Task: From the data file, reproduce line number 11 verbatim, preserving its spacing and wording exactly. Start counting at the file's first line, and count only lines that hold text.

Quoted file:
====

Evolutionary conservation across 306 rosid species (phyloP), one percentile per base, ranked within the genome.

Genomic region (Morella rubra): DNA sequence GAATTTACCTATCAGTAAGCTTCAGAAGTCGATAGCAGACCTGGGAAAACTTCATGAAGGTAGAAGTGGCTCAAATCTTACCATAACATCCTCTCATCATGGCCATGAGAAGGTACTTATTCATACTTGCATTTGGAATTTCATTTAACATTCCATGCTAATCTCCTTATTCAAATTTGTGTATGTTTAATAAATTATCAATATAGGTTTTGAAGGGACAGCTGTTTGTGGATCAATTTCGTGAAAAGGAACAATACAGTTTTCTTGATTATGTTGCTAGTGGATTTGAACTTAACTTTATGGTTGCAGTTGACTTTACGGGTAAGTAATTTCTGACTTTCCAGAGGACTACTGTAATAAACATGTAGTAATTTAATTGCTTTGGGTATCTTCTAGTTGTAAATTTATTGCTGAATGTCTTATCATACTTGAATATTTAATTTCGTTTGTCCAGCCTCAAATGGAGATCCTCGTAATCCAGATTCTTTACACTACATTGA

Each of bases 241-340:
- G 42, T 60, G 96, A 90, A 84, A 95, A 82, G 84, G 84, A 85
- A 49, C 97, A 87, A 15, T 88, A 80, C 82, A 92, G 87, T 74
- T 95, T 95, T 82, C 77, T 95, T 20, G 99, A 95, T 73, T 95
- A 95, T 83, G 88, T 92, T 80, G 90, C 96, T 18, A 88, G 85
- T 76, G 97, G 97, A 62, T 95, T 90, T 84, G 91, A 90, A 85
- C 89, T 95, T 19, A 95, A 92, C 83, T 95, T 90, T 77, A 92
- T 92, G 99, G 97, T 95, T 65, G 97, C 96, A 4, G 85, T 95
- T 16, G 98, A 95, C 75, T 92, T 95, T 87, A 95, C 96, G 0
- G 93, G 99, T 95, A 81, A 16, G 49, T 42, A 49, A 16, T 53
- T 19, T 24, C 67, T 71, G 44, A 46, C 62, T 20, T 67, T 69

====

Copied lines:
- T 16, G 98, A 95, C 75, T 92, T 95, T 87, A 95, C 96, G 0